|- Kris Jensen, VP of R&D, Stone Design Corp.|
Data storage and retrieval is an important part of most computer applications. In some cases, writing a document to a file is sufficient; in others, the information to be stored and retrieved is more complex, and your program may rely on a package of objects that implement data storage and retrieval for you.
What do you do if that set of objects is no longer available?
That happened with DataPhile, Stone Design's database management application. DataPhile was originally built using the Indexing Kit package of data storage and indexing objects, a package that was included with the original NeXTSTEP programming tools. The Indexing Kit was never problem-free at its higher levels, and, at its lower levels, was difficult to port to other platforms. As NeXTStep became OpenStep and migrated to other hardware, the Indexing Kit disappeared.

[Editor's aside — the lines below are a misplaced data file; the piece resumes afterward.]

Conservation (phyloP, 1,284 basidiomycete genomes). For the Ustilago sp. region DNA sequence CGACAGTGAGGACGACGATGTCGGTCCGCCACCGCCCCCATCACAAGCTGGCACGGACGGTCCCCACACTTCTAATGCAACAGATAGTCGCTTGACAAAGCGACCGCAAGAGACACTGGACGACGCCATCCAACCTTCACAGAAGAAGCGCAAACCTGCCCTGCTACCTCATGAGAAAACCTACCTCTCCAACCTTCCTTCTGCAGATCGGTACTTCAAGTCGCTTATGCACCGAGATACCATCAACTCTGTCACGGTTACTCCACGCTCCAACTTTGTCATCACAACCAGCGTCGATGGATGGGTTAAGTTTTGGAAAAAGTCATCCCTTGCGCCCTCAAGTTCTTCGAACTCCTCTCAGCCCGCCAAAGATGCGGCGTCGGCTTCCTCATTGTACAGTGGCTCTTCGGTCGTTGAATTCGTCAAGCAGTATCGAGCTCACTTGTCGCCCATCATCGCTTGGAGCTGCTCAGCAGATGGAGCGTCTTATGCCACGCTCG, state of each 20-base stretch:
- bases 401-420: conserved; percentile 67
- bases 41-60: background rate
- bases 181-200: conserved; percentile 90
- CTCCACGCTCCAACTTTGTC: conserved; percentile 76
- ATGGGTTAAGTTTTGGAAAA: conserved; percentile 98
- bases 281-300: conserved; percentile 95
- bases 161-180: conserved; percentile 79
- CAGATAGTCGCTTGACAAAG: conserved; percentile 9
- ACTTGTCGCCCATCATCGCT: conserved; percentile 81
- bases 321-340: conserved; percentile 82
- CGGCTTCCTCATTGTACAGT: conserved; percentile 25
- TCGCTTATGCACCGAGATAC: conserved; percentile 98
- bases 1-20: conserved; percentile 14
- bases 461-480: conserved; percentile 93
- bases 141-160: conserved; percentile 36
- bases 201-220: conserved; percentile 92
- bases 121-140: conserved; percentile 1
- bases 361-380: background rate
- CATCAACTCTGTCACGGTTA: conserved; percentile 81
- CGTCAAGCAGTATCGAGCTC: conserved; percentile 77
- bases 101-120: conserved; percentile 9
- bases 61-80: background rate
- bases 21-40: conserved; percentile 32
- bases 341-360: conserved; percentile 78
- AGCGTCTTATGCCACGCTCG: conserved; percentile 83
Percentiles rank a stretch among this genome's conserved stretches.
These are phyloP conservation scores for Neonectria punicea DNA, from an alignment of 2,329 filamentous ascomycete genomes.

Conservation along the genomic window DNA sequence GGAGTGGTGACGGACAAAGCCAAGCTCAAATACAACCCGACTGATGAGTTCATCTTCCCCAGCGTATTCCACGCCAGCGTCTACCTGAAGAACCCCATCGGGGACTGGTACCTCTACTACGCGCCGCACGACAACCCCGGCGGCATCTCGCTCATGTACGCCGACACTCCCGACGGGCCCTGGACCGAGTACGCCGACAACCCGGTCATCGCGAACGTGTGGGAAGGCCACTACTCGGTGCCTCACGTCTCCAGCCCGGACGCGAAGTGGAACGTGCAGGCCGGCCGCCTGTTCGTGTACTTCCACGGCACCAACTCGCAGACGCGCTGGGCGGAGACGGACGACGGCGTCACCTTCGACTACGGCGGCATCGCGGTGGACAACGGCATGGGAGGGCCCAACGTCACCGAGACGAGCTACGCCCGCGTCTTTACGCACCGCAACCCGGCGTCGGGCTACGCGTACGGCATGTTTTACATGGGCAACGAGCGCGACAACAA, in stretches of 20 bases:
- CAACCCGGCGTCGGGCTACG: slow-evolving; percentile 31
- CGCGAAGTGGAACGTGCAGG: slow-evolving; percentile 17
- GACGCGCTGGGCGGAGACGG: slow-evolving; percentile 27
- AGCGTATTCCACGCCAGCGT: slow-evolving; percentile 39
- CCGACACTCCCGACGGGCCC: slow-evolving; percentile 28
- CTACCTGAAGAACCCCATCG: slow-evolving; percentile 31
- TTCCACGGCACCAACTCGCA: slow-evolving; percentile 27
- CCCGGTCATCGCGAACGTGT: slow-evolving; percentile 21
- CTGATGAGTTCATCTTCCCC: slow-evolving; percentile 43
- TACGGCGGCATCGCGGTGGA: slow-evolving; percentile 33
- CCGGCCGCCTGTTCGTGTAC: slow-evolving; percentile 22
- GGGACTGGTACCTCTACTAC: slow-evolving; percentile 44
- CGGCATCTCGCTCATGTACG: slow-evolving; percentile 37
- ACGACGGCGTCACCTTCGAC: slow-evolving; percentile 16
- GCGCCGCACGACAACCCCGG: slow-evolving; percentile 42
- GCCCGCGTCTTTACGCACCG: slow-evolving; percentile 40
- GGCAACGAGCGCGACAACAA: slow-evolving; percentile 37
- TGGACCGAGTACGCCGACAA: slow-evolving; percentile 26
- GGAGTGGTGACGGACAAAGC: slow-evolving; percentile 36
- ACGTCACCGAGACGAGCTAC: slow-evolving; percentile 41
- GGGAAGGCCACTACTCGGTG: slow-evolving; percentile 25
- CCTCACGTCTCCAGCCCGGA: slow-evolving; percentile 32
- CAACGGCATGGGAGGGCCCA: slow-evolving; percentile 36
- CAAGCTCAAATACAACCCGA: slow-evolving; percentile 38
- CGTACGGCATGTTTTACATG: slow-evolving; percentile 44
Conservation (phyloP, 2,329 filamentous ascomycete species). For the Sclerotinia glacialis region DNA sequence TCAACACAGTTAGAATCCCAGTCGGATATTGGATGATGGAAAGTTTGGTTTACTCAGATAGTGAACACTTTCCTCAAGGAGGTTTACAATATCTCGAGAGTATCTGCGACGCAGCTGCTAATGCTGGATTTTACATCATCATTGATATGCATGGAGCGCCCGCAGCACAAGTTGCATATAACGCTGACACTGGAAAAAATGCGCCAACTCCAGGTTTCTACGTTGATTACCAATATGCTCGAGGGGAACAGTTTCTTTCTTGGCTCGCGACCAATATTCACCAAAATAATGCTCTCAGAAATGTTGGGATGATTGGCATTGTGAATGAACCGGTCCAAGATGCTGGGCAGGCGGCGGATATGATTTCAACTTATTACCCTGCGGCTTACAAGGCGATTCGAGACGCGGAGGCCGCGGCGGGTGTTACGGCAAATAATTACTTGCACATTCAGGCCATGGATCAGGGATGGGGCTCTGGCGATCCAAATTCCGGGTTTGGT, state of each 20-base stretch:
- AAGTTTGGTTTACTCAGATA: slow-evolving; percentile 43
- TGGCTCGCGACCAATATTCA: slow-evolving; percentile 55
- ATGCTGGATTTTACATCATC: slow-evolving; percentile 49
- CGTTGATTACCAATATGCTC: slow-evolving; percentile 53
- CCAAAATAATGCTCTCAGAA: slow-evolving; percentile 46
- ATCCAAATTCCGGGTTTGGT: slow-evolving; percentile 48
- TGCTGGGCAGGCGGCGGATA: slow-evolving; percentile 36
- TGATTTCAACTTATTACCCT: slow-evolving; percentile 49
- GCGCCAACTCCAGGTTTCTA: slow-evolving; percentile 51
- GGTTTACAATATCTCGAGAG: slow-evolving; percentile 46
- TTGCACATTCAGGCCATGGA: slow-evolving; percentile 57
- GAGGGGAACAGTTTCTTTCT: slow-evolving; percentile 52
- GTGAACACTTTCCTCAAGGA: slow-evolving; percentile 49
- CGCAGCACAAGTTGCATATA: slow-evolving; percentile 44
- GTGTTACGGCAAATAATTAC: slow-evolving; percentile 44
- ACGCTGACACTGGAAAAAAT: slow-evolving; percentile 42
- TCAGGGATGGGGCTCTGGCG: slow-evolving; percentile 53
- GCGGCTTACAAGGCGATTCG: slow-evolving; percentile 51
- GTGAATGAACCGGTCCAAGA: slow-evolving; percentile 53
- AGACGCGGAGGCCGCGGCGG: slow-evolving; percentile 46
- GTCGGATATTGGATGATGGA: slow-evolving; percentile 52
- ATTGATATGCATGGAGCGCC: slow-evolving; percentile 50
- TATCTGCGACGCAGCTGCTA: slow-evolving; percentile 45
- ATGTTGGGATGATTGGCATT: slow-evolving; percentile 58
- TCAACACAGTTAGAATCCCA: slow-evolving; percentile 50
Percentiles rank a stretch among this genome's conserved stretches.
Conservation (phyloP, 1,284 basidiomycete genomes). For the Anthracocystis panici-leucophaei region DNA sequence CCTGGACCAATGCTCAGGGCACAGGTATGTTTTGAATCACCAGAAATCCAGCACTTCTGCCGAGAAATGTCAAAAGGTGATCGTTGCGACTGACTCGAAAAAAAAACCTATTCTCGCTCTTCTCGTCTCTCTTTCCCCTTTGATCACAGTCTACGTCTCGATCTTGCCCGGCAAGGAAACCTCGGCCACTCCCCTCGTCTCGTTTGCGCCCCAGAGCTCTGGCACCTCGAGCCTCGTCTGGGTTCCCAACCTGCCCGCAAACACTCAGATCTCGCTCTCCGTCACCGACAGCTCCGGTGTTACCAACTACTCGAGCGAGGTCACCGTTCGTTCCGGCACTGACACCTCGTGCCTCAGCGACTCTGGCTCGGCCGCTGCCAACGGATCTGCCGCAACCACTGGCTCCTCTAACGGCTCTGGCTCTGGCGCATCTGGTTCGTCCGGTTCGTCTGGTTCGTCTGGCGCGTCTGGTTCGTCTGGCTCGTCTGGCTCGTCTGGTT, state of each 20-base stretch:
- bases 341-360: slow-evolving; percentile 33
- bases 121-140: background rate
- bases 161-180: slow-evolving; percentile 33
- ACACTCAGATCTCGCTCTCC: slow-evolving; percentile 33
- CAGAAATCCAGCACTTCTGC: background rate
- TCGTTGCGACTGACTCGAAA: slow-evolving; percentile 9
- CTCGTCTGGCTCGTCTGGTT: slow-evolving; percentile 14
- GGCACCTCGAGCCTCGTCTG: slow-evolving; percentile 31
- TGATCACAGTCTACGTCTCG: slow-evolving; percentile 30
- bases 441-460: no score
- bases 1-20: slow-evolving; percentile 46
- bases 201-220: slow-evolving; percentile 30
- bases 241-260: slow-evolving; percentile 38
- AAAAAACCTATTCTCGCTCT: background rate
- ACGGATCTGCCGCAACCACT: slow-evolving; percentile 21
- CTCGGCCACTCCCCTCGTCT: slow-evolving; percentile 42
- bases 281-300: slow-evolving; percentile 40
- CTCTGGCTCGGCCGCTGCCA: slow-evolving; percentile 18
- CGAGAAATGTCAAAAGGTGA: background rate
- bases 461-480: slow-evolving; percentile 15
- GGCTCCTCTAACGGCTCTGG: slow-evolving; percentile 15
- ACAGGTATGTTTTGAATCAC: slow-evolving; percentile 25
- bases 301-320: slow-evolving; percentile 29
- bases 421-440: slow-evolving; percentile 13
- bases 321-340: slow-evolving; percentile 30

DataPhile needed a new backend. And, while we were researching the possibilities for replacing or porting the Indexing Kit, we also wanted to show that we could get the front-end up and running under OpenStep and Rhapsody. The solution: a quick and dirty backend built using OpenStep Foundation Kit objects. We did not, at this point, want to change DataPhile's data storage paradigm, nor did we want to build a functional and efficient btree package; we just wanted to "plug in" some quickly built objects that would provide the surface functionality that we had been using in the Indexing Kit. Efficiency, either in space or time, was not an issue; speed in implementing something that would allow us to demo our frontend under Rhapsody was our goal.